Being raised in a Christian family, I learned the basic principles of helping others, especially those who have little resources, little power, and little, if any, representation. Through the Christian community, I was able to help provide basic needs to homeless people, build houses for orphans, and help similarly underrepresented people. All along my path of service, my faith has grown stronger. As a result, I learned that faith and social justice issues cannot be separated. That is why I am still fighting for social justice issues like immigrant rights in many ways including through my Christian faith.
The Bible contains with multiple stories of immigrants and immigration, especially in the Old Testament. Today, I want to focus on one story in the Old Testament and to illustrate how immigration issues and Christian faith are intertwined.
In the book of Genesis (chapters 37-50), Joseph is sold by his own brothers and forced to leave the land against his will. Soon after, he became a slave and was mistreated by his master’s wife. Eventually, he was put into prison. Throughout the period, Joseph felt miserable because he was cast off by his own family and then wrongly accused of molesting his master’s wife. Nevertheless, Joseph remained faithful. Eventually, Joseph’s inner strength led him to be set free from the prison and later to become a governor of Egypt, one of the most powerful positions in the nation. This immigrant, Joseph, later saves thousands of people including his own brothers from famine and saves the nation through his leadership.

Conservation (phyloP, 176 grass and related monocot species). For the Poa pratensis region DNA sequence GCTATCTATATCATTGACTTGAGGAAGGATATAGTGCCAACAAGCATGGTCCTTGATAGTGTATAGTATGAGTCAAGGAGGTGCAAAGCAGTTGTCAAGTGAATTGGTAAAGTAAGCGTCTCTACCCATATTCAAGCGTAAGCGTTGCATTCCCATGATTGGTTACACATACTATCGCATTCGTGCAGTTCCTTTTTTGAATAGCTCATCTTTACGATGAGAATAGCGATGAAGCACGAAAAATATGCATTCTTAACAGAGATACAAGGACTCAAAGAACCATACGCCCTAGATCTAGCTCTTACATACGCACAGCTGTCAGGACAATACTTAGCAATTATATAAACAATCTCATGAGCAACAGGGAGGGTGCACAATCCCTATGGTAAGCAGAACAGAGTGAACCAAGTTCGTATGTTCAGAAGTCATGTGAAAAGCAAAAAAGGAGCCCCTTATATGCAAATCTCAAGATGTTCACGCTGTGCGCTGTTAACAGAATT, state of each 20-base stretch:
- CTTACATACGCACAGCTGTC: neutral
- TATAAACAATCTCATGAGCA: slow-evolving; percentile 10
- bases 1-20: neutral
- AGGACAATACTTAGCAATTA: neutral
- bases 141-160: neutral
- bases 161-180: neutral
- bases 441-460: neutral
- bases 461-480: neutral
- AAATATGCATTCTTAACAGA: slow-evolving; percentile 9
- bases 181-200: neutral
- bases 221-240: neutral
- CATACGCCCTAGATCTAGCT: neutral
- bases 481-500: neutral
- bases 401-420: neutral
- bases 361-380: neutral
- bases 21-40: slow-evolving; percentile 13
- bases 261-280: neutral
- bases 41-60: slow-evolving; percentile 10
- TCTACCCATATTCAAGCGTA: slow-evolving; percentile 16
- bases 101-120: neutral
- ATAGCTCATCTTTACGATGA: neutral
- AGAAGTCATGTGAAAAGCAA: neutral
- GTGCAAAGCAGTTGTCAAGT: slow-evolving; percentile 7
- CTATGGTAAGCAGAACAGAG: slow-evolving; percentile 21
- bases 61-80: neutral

The story of Joseph actually reminds me of a young undocumented immigrant, Harold Fernandez, who came to the United States when he was young and later became a cardiac surgeon, saving hundreds of people in the United States. If Harold was undocumented today, he wouldn’t be able to study or practice his profession in the United States and save hundreds of people who were directly affected by heart diseases. Similar to Harold, there are thousands of young undocumented students who aspire to be a lawyer, a doctor, a teacher, or a scholar to serve our community; but they can only do this fully if they are given a fair chance. Instead, undocumented students are still marginalized and oppressed by society.
Through this contemporary issue, Christians could reflect upon the story of Joseph and seriously consider helping immigrants and marginalized people because our basic principle is to help others. Once we look at the bigger picture, our faith will eventually grow to an understanding of why faith and social justice cannot be separated.